It hasn’t improved. As a matter of fact, it’s gotten worse and I’ll admit that I’ve contributed to the tone because I cannot let people forget what a mistake I think they’ve made voting for that fool. And more friends have taken a break from being online because they just can’t take what Facebook has become as a result.
So this latest revelation that user data was misused is really no surprise whatsoever, and only serves to confirm that this online community was used by wholly bad actors to exploit people’s ignorance and vulnerability in the worst possible way. Kinda crazy that this social media platform had a hand in politics the way it has.
I’m completely frustrated by Facebook and its approach to privacy, accountability, and commerce. It no longer delivers what I came to that community to find. I’m sitting here wondering how now to streamline the news I want to hear about the people and organizations I’m interested in and nothing more. I suppose I’ll remain a user for a little while longer, but I am long past the point of wanting to share funny little snippets of my life or lobbing out prayer requests those rare times I did over the last almost decade. I feel like taking down my pictures, that’s for sure.
That place has SUCKED the good humor out of me, and I feel like it has spilled over into my writing. Zuckerberg can apologize and make amends all he wants, but the damage is pretty much done, isn’t it? It took even him a week to figure out what the hell happened right under their noses. What started out as a fun, college community app was left relatively unchecked with some real-life, world-wide consequences that the bad guys figured out how to exploit first.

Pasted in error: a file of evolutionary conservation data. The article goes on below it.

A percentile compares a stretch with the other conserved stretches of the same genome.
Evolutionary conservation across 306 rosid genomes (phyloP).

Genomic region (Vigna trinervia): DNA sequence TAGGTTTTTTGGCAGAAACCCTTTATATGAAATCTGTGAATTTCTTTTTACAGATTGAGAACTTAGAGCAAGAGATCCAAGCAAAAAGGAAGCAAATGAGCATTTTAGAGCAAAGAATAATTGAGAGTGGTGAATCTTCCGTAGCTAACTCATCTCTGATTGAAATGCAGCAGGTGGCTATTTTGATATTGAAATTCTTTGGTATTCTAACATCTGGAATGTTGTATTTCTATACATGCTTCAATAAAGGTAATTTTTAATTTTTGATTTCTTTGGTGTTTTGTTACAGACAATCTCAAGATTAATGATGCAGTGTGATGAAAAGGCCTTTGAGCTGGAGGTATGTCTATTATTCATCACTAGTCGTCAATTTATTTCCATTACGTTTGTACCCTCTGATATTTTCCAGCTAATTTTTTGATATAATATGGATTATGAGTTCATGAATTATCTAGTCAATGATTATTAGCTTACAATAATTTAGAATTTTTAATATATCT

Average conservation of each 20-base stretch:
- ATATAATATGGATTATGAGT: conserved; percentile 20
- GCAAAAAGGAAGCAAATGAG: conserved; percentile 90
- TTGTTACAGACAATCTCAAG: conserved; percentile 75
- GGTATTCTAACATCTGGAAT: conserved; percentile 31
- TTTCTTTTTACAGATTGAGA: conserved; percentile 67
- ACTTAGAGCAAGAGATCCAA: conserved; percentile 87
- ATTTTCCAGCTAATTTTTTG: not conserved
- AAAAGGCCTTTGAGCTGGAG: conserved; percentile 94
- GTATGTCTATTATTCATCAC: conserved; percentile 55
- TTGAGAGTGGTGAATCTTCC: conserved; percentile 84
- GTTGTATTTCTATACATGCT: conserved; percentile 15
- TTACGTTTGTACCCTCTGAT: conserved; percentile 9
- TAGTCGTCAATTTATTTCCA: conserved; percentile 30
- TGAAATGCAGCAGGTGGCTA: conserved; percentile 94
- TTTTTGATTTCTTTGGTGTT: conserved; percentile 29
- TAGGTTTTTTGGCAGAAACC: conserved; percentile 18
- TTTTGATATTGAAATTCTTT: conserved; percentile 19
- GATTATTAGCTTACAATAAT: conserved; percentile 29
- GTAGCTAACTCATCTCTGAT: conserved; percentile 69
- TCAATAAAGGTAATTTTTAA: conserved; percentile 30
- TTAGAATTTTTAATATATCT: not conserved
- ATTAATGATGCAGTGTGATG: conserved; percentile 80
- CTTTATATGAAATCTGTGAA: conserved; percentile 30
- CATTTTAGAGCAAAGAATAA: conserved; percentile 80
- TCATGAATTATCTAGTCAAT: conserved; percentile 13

Time to get my kicks and giggles from something else. I don’t really want to be part of that experiment, ya know?
Yep, a dull sense of real grief is washing over me, like it has for so many other events of the last few years, yet I can’t cry. I’m at an inflection point for sure, but I’m just numb to it all. The Marjory Stoneman Douglas HS, Vegas, and Pulse shootings. The massively disruptive weather events that are the new normal. The killer flu. The passing of the guard as so many boomers retire and die. The American self-mutilation at the hands of Trump….endless administrative chaos and resignations and increasingly serious talk of Russian meddling in our election with no recourse whatsoever. The war-talk with North Korea. The sad realization that so many of my fellow Americans cannot understand the chess game that is our economy and society. And now the loss of Facebook as a fun online community and past time. It became painfully obvious and real this week.
What’s an online geek to do?
PS – All that said, I’m pretty sure Facebook and I are like those Brokeback Mountain lovers when one said to the other: “I wish I knew how to quit you.”
Image by William Iven on unsplash.com